The Legacy of Reconstruction How the Civil War's Aftermath shaped Justice in America

"No state shall make or enforce any law which shall abridge the privileges or immunities of citizens of the United States; nor shall any state deprive any person of life, liberty, or property, without due process of law; nor deny to any person within its jurisdiction the equal protection of the laws."

-14th Amendment to the US constitution

The 14th amendment was the first great stride in Justice during the reconstruction. The amendment firmly asserts that the right of due process must be extended to every citizen of the United States. This amendment left the freed slaves hopeful that justice would come to them.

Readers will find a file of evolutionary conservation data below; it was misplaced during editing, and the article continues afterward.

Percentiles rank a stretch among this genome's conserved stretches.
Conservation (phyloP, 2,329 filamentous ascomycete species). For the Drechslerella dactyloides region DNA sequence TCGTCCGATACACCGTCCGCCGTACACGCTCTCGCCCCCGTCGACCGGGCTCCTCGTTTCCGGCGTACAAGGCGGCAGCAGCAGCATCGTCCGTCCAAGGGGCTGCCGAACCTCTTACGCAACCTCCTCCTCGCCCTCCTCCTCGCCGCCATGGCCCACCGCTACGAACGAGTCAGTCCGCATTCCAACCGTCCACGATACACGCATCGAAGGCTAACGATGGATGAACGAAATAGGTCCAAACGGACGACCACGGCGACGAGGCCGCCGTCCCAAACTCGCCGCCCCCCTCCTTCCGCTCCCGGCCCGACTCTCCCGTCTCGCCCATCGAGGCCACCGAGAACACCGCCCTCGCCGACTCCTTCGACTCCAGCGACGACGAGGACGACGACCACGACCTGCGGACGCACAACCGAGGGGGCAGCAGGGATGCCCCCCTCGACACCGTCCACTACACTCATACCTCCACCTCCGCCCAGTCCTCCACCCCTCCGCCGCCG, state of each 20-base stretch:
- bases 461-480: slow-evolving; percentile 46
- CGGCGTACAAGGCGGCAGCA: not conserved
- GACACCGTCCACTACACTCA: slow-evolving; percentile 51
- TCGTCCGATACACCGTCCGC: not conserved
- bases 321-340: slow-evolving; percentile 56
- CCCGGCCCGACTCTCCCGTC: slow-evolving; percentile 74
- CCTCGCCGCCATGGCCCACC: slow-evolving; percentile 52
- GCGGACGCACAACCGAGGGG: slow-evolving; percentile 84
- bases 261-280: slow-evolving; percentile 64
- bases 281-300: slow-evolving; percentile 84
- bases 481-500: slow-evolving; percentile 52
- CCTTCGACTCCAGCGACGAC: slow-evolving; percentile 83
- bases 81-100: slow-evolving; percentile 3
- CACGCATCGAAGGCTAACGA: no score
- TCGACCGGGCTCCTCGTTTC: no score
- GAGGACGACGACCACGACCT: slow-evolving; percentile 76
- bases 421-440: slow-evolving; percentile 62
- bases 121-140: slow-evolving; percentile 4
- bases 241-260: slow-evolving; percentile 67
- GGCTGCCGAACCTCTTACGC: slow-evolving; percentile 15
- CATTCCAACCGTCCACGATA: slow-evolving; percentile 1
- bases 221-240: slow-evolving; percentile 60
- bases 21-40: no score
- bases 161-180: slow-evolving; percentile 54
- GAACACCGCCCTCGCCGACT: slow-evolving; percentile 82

Sadly justice was further delayed. The supreme court was a large restraint on productive policies during the reconstruction and routinely sided with the south. The court struck down multiple civil rights laws and even nullified the crimes of racially motivated whites. The most impactful of the courts decisions was Plessy vs. Ferguson. In Plessy, the court ruled that segregation was constitutional on the condition of "separate but equal." This ruling hindered civil rights for decades to come.

Protester attacked by dogs in Birmingham Alabama

It can be argued that the reconstruction didn't truly end until the civil rights movement of post World War II America. The reconstruction left a legacy of injustice for African Americans. It took many decades for America to overcome the systemic injustice that plagued our system and some argue that the fight is still ongoing. It is sad to look back and reflect that the triumph of the Union and abolition of slavery was immediately succeeded by the re-entrenchment of institutional racism in America.

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